The American Climate Prospectus: a risk-centered analysis of the economic impacts of climate change
Abstract:The American Climate Prospectus (ACP), the analysis underlying the Risky Business project, quantitatively assessed the climate risks posed to the United States’ economy in six sectors - crop yields, energy demand, coastal property, crime, labor productivity, and mortality . The ACP is unique in its characterization of the full probability distribution of economic impacts of climate change throughout the 21st century, making it an extremely useful basis for risk assessments.
Three key innovations allow for this characterization. First, climate projections from CMIP5 models are scaled to a temperature probability distribution derived from a coarser climate model (MAGICC). This allows a more accurate representation of the whole distribution of future climates (in particular the tails) than a simple ensemble average. These are downscaled both temporally and spatially. Second, a set of local sea level rise and tropical cyclone projections are used in conjunction with the most detailed dataset of coastal property in the US in order to capture the risks of rising seas and storm surge.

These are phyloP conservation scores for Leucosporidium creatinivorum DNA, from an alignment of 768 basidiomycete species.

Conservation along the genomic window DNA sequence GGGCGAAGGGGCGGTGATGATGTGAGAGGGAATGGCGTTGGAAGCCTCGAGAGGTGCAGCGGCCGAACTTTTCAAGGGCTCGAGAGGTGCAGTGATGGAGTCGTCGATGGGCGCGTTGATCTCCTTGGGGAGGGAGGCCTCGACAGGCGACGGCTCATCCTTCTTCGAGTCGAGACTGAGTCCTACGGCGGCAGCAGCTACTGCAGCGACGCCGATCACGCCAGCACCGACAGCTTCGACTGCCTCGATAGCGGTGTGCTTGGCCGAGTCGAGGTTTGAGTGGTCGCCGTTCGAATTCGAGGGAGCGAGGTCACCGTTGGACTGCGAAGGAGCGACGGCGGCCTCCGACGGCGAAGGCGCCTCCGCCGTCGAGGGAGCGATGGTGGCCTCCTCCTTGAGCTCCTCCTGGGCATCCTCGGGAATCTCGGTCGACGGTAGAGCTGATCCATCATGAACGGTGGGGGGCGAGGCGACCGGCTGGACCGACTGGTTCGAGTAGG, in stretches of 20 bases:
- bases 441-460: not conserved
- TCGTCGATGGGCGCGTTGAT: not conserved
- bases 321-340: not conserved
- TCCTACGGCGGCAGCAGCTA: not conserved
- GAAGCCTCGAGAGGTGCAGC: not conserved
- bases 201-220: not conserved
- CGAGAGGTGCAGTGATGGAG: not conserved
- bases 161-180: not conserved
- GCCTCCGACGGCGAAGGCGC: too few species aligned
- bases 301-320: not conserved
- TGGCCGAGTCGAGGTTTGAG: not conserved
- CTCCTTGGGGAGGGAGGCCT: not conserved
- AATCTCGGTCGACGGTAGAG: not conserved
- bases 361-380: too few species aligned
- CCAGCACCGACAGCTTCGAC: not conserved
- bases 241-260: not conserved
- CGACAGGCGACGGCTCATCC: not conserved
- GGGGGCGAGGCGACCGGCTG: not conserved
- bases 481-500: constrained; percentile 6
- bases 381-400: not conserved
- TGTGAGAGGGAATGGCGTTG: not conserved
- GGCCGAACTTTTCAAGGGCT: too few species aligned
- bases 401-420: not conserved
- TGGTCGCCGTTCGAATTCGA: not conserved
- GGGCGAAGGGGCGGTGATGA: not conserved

Third, we base many of our sectors on empirically-derived responses to temperature and precipitation. Each of these dose-response functions is resampled many times to populate a statistical distribution. Combining these with uncertainty in emissions scenario, climate model, and weather, we create the full probability distribution of climate impacts from county up to national levels, as well as model the effects upon the economy as a whole.
Results are presented as likelihood ranges, as well as changes to return intervals of extreme events. The ACP analysis allows us to compare between sectors to understand the magnitude of required policy responses, and also to identify risks through time. Many sectors displaying large impacts at the end of the century, like those of mortality, have smaller changes in the near-term, due to non-linearities in the response functions. Other sectors, like coastal damages, have monotonically increasing costs throughout the 21st century. Taken together, the results from the ACP presents a unique and novel view of the short-, medium-, and long-term economic risks of climate change in the US.
References:  T. Houser et al (2014), American Climate Prospectus, www.climateprospectus.org.